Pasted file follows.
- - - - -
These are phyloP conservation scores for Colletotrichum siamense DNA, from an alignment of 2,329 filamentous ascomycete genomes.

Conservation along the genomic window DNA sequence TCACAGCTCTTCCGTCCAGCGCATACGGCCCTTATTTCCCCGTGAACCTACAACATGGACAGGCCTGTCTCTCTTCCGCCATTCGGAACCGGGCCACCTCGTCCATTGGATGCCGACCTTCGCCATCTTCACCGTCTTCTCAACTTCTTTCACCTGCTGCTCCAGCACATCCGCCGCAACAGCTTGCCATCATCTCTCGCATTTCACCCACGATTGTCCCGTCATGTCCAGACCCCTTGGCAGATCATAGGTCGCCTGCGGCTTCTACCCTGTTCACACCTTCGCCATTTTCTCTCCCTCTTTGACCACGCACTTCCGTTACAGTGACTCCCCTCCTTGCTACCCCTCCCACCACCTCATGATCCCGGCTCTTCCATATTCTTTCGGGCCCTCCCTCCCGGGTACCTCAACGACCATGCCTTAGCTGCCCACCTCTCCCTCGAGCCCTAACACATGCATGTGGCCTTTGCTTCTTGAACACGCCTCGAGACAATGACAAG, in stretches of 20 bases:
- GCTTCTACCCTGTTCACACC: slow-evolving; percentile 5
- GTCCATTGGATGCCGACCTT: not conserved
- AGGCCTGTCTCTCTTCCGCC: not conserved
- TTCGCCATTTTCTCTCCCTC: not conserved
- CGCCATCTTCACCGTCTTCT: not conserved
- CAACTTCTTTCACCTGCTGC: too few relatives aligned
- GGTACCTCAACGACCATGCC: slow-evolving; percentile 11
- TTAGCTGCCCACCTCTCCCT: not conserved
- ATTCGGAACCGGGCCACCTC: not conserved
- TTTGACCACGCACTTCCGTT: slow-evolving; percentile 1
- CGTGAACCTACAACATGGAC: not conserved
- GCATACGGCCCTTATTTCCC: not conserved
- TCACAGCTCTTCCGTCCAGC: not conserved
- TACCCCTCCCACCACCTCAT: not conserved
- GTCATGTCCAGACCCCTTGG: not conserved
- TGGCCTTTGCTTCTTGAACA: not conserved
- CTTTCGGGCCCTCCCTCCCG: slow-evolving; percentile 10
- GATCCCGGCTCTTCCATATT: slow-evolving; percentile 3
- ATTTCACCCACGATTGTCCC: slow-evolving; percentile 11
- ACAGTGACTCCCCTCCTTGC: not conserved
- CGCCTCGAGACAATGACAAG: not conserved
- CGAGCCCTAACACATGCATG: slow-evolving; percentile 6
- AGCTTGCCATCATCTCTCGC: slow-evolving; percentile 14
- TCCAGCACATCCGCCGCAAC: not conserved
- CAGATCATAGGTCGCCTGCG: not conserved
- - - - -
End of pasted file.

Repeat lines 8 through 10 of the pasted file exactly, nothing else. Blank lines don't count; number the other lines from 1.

- CAACTTCTTTCACCTGCTGC: too few relatives aligned
- GGTACCTCAACGACCATGCC: slow-evolving; percentile 11
- TTAGCTGCCCACCTCTCCCT: not conserved